The author sent me an ARC of this book (epub format) in exchange for an honest review).
My rating: ⭐ ⭐ ⭐ ⭐ ⭐ (five stars)
When those two first met as children, they brought light and hope into each other’s lives. Now they’ll have to find out if the bond between them can survive a catastrophe…and growing up.
New city, again. New language, new school, new people. Another place where he doesn’t belong. Chen Kehuan is a boy adrift: he has no mother, no friends, and no true homeland, and he doesn’t care much for anyone. Until one day that carefree street child appears on his path and turns his life upside down.
Little Niki roams around the city, making things out of nothing and talking to strangers on a whim. She’s stayed out of harm’s way so far, but how long will the good luck hold? And then that boy who doesn’t even speak her language enters her life and takes it upon himself to completely remake it.
Only, sometimes the best intentions can lead to a disaster. What will Kehuan do when Niki’s world is suddenly torn apart and she disappears without a trace?
|Genre(s):||> Coming of Age Fiction (Kindle Store)
> Contemporary Literary Fiction
> in Romance Literary Fiction
Niki in the meantime finished copying the character and was now drawing a cat next to it. It was a very simple drawing, as could be expected from a child of her age, and yet she managed to capture the features of the animal surprisingly well. When she finished, she turned around and poked Kehuan unceremoniously with the pencil.
Chen Xiao half-expected an angry reaction from the boy, or at least the usual scowl, but Kehuan turned round without protest and simply asked, “What word now?”
Niki thought for a moment and said a word in Polish, and Kehuan wrote the character for wolf.
“Why wolf?”, asked Chen Xiao with interest.
“We watched Princess Mononoke two days ago,” Kehuan said with a little smile, “and now she says I’m her wolf.”
This book introduces you to Kehuan, an eight-year-old lonely boy.
With “The Trouble with Belonging”, Magdalena Stanhoff has created an irresistible and unforgettable as well as intriguing story about a boy and a little girl. When Kehuan met Niki, he was not aware that his life was going to change. Most of the characters are complex, all are realistic with all virtues and flaws. The story comprises a variety of craftily elaborated characters with sufficient depth and interesting interactions until the last page. Magdalena Stanhoff introduces each character in a way that the reader automatically wants to read on – to get to know them better. I had a great time reading “The Trouble with Belonging” – it is a captivating read that warms you to Kehuan and Niki’s story. I was immediately drawn into the story, soon feeling very close to Kehuan and Niki. For me, “The Trouble with Belonging” is a surprising work of contemporary fiction (not one of my usual genres) – a story I will read again.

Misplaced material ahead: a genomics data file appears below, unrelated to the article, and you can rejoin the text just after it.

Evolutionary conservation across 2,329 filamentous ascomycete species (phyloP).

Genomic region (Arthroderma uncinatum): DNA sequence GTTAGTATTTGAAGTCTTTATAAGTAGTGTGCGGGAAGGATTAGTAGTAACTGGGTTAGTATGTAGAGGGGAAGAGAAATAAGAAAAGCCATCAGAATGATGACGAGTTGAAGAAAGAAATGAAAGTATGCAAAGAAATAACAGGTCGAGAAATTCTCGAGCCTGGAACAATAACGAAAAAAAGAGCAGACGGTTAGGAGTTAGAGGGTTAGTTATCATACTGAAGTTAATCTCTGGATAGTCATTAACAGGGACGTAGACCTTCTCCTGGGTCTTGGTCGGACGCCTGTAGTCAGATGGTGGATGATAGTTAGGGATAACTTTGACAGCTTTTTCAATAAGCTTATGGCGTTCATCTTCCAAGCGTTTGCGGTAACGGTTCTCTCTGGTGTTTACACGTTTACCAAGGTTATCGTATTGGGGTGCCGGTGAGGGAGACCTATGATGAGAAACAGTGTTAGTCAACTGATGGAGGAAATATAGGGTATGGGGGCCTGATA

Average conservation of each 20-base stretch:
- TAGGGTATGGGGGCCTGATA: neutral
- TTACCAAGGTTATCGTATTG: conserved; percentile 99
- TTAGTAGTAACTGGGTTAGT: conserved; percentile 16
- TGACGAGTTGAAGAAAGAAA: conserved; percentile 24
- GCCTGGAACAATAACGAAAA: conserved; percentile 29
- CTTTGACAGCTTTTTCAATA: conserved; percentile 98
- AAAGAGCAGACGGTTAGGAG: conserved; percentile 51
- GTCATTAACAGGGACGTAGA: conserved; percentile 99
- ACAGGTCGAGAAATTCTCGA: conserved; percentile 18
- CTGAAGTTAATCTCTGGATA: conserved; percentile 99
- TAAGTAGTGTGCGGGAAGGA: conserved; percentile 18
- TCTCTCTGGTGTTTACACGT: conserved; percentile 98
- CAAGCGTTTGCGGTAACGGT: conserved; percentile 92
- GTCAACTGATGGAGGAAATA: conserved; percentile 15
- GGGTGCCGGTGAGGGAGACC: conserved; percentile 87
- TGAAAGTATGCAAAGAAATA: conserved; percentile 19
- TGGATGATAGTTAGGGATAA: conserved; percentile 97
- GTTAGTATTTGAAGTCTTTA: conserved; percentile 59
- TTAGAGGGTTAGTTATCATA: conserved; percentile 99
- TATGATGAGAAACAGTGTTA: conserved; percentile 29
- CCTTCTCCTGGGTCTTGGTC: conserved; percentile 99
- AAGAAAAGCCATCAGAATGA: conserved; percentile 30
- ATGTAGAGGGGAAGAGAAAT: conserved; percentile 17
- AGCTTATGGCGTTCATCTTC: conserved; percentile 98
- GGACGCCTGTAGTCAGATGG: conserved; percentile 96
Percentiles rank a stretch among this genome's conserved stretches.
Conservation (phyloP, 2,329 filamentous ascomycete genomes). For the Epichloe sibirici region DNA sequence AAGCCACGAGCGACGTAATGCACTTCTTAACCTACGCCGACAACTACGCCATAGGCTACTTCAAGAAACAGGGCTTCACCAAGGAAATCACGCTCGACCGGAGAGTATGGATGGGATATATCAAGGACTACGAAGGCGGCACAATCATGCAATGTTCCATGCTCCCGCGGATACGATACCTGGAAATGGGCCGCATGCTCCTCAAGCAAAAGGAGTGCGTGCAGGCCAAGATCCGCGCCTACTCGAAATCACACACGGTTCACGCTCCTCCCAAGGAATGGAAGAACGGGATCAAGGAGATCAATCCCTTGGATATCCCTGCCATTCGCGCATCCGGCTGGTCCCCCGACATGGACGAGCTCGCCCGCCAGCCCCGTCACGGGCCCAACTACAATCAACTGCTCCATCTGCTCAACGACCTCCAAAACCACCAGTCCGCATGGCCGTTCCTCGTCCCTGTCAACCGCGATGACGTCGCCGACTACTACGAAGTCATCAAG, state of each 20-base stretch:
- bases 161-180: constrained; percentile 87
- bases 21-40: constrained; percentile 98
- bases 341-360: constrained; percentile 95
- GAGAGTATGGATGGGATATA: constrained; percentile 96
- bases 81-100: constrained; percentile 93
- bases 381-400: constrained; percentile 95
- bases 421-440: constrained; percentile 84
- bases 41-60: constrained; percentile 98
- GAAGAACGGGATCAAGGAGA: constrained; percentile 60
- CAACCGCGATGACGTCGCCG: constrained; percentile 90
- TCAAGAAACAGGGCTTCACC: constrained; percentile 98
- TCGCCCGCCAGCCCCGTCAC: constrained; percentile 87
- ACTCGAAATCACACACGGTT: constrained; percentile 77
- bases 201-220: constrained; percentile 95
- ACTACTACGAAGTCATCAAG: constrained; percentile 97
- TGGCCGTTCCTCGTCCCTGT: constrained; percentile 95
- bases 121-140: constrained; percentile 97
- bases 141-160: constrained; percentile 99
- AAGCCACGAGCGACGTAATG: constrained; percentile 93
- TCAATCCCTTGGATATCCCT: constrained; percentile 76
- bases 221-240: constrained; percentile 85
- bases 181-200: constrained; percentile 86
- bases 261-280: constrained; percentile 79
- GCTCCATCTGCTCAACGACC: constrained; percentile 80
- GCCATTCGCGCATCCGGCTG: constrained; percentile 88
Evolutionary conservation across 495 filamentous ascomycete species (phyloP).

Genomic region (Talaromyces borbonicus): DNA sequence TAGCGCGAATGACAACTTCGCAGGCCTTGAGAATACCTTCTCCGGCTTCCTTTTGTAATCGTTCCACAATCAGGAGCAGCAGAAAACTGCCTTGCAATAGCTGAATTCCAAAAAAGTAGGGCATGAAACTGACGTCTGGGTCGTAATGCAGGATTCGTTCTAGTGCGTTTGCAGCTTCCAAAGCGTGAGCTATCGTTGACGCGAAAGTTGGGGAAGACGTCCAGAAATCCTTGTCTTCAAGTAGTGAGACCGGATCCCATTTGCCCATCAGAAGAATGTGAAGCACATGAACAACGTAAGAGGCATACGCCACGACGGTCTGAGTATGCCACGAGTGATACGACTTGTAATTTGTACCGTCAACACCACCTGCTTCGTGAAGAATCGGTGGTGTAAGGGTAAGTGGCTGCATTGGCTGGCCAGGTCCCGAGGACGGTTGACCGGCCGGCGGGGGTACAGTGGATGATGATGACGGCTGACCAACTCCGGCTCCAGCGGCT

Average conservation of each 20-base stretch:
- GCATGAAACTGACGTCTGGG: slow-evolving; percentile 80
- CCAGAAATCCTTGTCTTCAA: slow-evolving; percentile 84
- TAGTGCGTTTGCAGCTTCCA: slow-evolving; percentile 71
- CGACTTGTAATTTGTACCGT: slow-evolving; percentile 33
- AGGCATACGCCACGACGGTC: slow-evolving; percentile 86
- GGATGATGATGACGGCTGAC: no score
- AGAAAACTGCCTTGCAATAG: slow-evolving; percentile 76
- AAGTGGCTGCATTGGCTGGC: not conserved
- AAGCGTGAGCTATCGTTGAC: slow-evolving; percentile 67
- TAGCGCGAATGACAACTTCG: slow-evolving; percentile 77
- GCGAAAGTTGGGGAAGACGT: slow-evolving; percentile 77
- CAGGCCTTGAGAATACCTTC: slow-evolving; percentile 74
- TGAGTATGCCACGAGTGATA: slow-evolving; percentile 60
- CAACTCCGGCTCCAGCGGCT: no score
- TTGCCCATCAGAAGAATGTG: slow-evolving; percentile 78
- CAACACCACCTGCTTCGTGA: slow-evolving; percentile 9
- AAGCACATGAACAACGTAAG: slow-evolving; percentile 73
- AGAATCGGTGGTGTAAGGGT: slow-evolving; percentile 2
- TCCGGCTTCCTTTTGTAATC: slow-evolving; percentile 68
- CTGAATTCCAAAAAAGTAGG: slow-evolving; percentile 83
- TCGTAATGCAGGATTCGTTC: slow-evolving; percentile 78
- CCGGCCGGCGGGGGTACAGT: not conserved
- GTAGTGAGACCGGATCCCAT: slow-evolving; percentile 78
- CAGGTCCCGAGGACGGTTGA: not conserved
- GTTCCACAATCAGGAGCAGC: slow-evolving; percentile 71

This is for you if you like contemporary fiction and/or coming-of-age fiction with a touch of romance, complex characters, and heart-warming stories.
|Cover||⭐ ⭐ ⭐ ⭐ ⭐ (five stars)|
|Writing||⭐ ⭐ ⭐ ⭐ ⭐ (five stars)|
|Plot||⭐ ⭐ ⭐ ⭐ ⭐ (five stars)|
|Characters||⭐ ⭐ ⭐ ⭐ ⭐ (five stars)|
|POV||Third person – past tense|
|Violence||– 😳 (there is some violence, not too detailed)|
|Sexual content|| (decent enough)
About the author
I’ve always loved books, and I’ve always wanted to see the world. But while I read compulsively in my childhood and teenage years, traveling used to be just an unrealistic dream. Many years had to pass before I could pack my bag and set off on my first journey abroad, but it happened in the end. Since then, I’ve visited many countries and met many amazing people of different nationalities and cultures. We worked, and learned, and played together, and I’ve gained some wonderful friends this way. My life would’ve been so much duller and paler without them.
Books and travels have made me who I am. And my family, of course, but that goes without saying.
As for my books, I write what I like to read: stories about people overcoming various difficulties, sometimes fighting their inner demons, sometimes struggling to fit in or starting anew from the scratch, and finding love and happiness with a little help from their friends and family. Throw in the motif of clashing cultures and world views, and the mess and growth that can come out of it. And since I’m an incurable dreamer, also the obligatory HEA.
P.S. As you may have already guessed, Magdalena Stanhoff is a pen name. My real name wouldn’t fit on any book cover, and besides, most of you wouldn’t be able to pronounce it anyway.
Connect with the Author:
My questions for you bibliophiles:
What about you? What did you think about “The Trouble with Belonging”? Or – if you did not yet read “The Trouble with Belonging” – are you now interested in reading it yourself?
I am looking forward to reading your comments. 🙂